Most Active Stories
Fri November 8, 2013
Harvest Blog: Changing Illinois, Hungry World
I come to Harvest Public Media as a reporter standing at the intersection of rural and urban life. It is a fascinating place to be in the young 21st century.
Growing up in Oswego, Ill., I watched my backyard turn from cornfield to the carefully trimmed suburban lawns of Chicagoland’s residential expansion. The land my Norwegian immigrant great-grandparents tilled in the 1900s is likely a restaurant, big box retail store or strip mall today.
The inexorable crawl of commercial development means the territory I hail from is better known for food companies than for family farming. McDonald’s, Kraft and Sara Lee count among the corporate titans headquartered in northern Illinois.
But Illinois doesn’t just stock store shelves. It also feeds and fuels the world. On a windy day in Springfield you can sometimes smell it in the air. The global headquarters of Archer Daniels Midland, 45 miles east of my current home, regularly belches an aromatic reminder of its multi-billion dollar processing operation. A Wisconsin dairy farmer I once knew would call that “the smell of money.” ADM is the 27th ranked company on the Fortune 500, and employs thousands in a town where blue collar jobs are now scarce.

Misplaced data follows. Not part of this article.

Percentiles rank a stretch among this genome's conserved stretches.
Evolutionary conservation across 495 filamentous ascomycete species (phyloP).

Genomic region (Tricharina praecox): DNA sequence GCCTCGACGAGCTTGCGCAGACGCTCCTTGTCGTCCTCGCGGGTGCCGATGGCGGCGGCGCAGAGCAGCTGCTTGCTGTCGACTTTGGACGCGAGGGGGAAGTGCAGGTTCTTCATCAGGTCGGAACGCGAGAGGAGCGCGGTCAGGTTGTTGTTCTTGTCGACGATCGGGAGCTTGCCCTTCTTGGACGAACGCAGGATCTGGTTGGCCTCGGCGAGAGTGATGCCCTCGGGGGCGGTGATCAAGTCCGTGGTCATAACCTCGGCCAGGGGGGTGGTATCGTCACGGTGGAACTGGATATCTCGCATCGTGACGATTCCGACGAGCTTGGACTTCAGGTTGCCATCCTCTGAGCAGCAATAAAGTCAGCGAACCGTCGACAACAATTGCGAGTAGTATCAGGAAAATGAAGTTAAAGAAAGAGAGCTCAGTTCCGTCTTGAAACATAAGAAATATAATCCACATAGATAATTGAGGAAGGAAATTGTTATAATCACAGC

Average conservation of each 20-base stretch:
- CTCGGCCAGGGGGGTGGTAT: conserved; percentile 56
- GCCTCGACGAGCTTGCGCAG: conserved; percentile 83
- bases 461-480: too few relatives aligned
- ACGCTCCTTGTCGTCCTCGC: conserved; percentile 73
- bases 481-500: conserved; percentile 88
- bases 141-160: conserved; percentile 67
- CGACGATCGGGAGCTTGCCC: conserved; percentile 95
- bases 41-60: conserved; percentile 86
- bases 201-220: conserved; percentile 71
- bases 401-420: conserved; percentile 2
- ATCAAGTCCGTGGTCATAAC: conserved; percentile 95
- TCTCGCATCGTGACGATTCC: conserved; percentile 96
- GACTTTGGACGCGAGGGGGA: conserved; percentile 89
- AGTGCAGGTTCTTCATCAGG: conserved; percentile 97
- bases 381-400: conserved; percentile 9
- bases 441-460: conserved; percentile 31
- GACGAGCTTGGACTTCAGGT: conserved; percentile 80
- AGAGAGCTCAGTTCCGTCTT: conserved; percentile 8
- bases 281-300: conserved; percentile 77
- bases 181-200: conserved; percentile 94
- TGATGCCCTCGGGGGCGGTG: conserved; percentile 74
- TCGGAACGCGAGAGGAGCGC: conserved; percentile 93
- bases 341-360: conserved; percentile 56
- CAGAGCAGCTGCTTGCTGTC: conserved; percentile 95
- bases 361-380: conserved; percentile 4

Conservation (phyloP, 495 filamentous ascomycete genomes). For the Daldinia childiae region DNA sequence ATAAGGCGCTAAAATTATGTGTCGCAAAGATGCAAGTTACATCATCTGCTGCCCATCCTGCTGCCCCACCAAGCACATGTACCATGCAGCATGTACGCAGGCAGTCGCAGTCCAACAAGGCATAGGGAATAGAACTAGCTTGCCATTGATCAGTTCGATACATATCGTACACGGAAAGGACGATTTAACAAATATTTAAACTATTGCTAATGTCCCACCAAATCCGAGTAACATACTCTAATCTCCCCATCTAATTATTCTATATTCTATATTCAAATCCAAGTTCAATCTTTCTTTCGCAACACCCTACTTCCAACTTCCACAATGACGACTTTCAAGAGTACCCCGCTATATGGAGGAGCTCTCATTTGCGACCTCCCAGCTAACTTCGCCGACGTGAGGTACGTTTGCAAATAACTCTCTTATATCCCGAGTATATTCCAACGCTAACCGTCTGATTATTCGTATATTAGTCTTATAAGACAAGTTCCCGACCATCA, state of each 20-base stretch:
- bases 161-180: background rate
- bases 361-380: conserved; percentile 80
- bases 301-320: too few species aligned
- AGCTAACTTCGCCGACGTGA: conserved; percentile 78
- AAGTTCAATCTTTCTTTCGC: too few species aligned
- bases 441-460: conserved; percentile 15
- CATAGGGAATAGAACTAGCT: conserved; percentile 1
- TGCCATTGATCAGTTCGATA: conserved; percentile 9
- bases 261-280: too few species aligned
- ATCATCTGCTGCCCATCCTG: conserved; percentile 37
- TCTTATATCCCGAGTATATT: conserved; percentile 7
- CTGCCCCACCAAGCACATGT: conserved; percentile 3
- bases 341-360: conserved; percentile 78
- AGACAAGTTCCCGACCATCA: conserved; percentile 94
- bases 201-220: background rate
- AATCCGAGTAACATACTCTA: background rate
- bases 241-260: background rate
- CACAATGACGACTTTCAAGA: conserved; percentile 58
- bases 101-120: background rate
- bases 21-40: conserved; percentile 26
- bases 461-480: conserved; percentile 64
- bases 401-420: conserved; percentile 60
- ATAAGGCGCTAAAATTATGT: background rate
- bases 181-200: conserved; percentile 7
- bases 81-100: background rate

Decatur, Ill., is also home to Howard G. Buffett, son of investor Warren Buffett. Howard focuses on farming and philanthropy, from the cornfields of central and southern Illinois to the African savannah. His work is just one example of the influence and impact those in the Midwest have on the global food network.
Regardless of your ideology or geography, I invite you to consider that humanity’s common need for food binds us to one another. This fact has, does, and will continue to incite conflicts as we careen toward 8 billion in global population. I feel it is important, perhaps more than ever in human history, that we understand how food is produced, distributed and consumed.
I joined the Harvest Public Media team because I believe in its mission. It is the journalist’s task to seek the truth to the best of his or her ability. What, where, why and how are the tools of my trade - it is up to you, the reader and listener, to do what you will with that information.
Born in the Midwest – home of the deep dish pizza, the squeaky cheese curd and Budweiser (not to mention acres of soybeans and bushels of corn) – I’m ready to talk food and drink, and how they get to your table. It may surprise you.